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Thursday, 18 March 2010
Page: 2982

Mr RAMSEY (1:37 PM) —I rise to speak on the National Radioactive Waste Management Bill 2010. The history of the national low- and medium-level waste repository in Australia is the history of a political stampede to the moral low ground—led, it must be said, by various components of the Australian Labor Party. The long-term storage of medium- and low-level nuclear waste in Australia has been a story of sheer hypocrisy. The part of the Labor Party which has been the most hypocritical of the lot has been the Rann Labor government in South Australia, but I will speak more of that later. This bill is about political reality, about decisions which must be made and about the responsibility of government. Now in power, the federal Labor Party must face up to the responsibility for the waste spread all over the country and face up to the fact that the luxury of opposition for opposition’s sake is gone. The bill repeals the Commonwealth Radioactive Waste Management Act 2005 and replaces it with a new act which largely does the same thing but gives the Commonwealth the extra teeth to override the state powers and effectively make the decision that the repository go in the most suitable location in the country.

It is worth while taking a look at exactly what this waste is. Low-level waste is contaminated laboratory waste such as plastics, glassware, paper, protective clothes, contaminated soil, smoke detectors and emergency exit signs. It is hardly the stuff of nuclear bombs, just the absolutely necessary used product of a modern technological society. Intermediate waste is the by-product of nuclear medicine, of the reprocessed nuclear fuel rods used in Australia to produce the medical isotopes and of disused medical and industrial equipment such as radiotherapy and soil moisture meters.

In the last 50 years, Australia has accumulated about 4,000 cubic metres of this waste in total, and much of it is currently stored in small stores in suburban and regional Australia. The rest of it is in temporary storage at Woomera in my electorate. The fact that the bulk of it is stored in temporary makeshift storage in suburban Australia says much about its nature. As the member for the seat in Australia formerly most preferred as the site for this facility, I have been asked on a number of occasions whether I support the establishment of a facility in my electorate. My answer has been consistent: the facility should go in the most suitable place in Australia, regardless of where that is, whether it be in Sydney, Perth, Adelaide, North Queensland, Woomera or Muckaty Station. Local politics should not come into it. It should go at the best site.

Of course, after the rejection of Woomera, following the Federal Court appeal by the South Australian government in July 2004 and the clear message that South Australia would never accept a national repository from Mike Rann, the federal government abandoned the attempt and said it would instead build a repository for just Commonwealth waste and the states would have to look after their own because they had all individually refused to cooperate. Clearly this is nothing like a desirable outcome. If this waste has any harmful effects at all, then having one repository must be safer than having six or seven. Anyway, common sense was not to be one of the criteria for reaching a decision in this case. As a result, the South Australian Premier committed to developing a state repository.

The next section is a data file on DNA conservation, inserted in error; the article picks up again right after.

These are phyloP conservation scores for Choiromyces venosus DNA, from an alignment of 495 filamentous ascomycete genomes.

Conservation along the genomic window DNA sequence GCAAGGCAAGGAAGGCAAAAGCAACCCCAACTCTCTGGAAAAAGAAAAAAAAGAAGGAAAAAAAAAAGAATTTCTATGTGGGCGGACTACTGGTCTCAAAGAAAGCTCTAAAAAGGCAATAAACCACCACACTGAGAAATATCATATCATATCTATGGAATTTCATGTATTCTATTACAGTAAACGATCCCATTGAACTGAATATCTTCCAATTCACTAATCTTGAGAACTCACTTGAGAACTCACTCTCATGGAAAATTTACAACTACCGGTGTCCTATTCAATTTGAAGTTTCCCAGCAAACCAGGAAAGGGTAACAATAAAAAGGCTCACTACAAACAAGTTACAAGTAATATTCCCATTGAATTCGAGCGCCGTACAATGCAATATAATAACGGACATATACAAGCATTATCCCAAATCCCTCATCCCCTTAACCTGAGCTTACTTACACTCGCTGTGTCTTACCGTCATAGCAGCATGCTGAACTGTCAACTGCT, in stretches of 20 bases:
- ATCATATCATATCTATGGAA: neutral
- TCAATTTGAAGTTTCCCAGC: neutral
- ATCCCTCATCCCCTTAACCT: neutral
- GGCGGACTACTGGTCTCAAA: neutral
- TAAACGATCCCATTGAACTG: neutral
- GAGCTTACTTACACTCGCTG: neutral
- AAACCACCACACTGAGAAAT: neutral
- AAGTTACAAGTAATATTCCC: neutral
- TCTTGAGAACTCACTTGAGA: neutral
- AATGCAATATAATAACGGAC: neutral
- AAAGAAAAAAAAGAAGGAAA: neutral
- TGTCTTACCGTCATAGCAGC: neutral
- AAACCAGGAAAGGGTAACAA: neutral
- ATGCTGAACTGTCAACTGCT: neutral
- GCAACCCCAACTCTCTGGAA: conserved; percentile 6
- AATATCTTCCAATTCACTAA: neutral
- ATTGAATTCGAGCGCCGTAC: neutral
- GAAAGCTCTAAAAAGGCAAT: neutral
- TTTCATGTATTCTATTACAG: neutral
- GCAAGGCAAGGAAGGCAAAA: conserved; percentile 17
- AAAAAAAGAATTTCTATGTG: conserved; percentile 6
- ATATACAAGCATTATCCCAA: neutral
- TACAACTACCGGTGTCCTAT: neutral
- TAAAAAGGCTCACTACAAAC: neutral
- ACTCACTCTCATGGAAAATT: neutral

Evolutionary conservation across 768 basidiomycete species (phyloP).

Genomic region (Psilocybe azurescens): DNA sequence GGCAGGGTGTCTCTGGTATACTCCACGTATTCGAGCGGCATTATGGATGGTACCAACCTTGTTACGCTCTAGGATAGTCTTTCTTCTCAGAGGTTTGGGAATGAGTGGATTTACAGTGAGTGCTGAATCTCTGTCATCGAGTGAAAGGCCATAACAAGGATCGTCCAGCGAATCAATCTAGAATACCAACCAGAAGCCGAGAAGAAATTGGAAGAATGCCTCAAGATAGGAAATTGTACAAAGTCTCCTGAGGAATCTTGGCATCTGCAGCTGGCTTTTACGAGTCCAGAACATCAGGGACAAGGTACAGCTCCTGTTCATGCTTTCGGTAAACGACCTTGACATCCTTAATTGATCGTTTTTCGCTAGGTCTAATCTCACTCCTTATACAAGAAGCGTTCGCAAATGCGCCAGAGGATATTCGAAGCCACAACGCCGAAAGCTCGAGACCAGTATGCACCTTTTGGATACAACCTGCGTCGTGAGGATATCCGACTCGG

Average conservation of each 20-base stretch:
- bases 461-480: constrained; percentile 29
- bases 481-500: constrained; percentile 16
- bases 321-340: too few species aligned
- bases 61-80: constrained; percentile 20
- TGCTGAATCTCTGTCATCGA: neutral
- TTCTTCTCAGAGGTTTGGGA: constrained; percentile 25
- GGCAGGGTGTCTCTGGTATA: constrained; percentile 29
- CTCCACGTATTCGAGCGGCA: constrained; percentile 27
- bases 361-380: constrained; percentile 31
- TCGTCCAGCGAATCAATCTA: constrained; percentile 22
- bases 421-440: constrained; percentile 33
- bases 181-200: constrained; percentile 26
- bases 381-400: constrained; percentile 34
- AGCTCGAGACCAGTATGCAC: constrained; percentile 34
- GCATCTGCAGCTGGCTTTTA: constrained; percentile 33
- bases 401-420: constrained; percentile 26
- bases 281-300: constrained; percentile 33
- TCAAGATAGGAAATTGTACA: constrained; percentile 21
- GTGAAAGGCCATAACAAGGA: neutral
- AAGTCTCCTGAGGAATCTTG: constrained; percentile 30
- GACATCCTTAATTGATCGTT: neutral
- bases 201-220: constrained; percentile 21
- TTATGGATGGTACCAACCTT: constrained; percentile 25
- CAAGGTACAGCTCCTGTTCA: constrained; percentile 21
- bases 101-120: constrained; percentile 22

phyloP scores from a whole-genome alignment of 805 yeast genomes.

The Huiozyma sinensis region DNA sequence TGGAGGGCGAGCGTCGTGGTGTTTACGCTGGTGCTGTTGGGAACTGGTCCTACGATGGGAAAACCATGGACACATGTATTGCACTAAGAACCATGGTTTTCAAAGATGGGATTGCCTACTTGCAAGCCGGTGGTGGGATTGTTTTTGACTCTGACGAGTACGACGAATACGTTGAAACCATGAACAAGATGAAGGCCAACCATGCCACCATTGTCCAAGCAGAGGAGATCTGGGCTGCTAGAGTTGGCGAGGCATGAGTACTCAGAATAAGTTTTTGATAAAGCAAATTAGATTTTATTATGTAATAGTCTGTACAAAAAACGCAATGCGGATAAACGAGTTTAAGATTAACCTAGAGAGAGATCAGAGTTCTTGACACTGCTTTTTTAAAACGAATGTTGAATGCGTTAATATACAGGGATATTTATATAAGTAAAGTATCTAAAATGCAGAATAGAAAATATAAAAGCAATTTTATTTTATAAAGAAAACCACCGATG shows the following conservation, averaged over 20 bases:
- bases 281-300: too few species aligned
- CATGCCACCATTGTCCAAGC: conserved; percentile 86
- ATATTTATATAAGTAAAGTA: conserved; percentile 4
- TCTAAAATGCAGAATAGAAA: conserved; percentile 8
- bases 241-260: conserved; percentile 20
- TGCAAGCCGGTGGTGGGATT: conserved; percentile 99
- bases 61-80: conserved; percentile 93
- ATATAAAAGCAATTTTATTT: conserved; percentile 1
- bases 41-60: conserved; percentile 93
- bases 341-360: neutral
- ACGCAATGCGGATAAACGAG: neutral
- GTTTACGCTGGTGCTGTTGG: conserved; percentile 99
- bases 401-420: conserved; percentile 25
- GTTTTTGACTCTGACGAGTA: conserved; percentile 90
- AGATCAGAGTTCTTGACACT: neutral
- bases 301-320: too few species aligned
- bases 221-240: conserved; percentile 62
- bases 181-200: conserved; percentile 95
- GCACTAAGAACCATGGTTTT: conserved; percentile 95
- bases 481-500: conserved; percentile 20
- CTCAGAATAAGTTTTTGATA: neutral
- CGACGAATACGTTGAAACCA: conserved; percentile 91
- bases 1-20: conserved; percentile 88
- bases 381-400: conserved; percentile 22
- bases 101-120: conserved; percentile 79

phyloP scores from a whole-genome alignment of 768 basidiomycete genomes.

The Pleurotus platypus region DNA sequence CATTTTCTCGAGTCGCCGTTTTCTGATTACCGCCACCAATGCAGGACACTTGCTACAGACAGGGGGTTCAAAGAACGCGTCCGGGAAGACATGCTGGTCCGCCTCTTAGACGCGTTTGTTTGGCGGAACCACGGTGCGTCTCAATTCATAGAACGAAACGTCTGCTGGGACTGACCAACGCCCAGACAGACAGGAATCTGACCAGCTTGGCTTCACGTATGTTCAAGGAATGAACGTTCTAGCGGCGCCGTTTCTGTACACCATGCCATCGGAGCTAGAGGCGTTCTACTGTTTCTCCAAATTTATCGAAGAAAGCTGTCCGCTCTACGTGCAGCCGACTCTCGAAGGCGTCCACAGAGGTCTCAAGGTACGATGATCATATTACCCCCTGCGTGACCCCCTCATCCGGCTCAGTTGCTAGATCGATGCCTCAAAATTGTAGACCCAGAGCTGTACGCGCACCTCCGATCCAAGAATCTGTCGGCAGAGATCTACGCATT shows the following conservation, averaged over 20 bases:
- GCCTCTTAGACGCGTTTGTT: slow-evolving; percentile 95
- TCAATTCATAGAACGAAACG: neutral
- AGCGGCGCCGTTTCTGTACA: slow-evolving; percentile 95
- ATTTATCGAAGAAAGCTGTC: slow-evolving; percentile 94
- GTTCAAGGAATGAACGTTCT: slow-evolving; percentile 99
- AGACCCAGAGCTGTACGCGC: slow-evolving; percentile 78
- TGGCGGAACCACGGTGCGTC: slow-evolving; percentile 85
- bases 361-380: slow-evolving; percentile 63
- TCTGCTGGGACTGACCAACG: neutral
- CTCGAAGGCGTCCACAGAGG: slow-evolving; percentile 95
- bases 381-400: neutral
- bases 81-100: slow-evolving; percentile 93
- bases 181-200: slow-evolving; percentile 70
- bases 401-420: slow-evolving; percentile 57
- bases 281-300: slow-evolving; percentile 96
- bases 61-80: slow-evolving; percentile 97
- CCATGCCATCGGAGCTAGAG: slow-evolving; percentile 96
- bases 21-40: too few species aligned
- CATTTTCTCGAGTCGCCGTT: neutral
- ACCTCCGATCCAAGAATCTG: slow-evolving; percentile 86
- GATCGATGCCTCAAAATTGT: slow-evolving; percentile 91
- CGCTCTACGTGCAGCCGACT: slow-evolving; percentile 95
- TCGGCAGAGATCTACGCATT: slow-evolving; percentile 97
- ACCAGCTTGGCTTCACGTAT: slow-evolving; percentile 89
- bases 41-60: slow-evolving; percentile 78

What has the Premier done since that time? It will probably not come as a great surprise to the people of South Australia that the answer is: absolutely nothing. So this terrible waste that we would not store on behalf of the nation is not so terrible at all, because apparently it is quite safe, in the eyes of Mike Rann, to continue to store our share of it in hospital basements around the state. And nothing has changed. Most would be aware we are having a state election on Saturday in South Australia. Over the last few weeks, Mike Rann’s team has waged a public campaign against Isobel Redmond for an old statement, a historical statement, on the proposed repository in Woomera in which she said ‘the solution was probably the right one’. They continue to rush to the political low ground, to a scare campaign, at the same time as they deny the reality of the waste in hospital basements. It is a disgrace. Every country in the world has to store waste like this somewhere. Australia is probably the most suitable continent in the world for this type of project. It cannot be beyond our capability to get the job done.

All of this is an indictment of the level of political debate in this country—we see people as high in the system as a state leader and the federal leader of the Labor Party waging campaigns which they know to be dishonest and leaving issues to be addressed in the future by someone else. So here we are now in 2010, and the federal government is compelled by the circumstances to take its medicine and get on with the job, because in the end the decision can no longer be deferred. But it is worth remembering what the federal Labor Party’s attitude was in 2005. They opposed the moves to give the Commonwealth the power to establish the repository at the best site. They, too, were in the race to the political low ground, voting against the bills, totally committed to short-term opportunity. They know better. We know they know better, because now, we find that they are after all in favour of a national repository. They have been mugged by political reality. This bill is not about the establishment of nuclear electrical generation in Australia. But it does offer some powerful points on where that debate is likely to go while we have at least one side of politics which is prepared to lead this rush to the political low ground with public scare campaigns.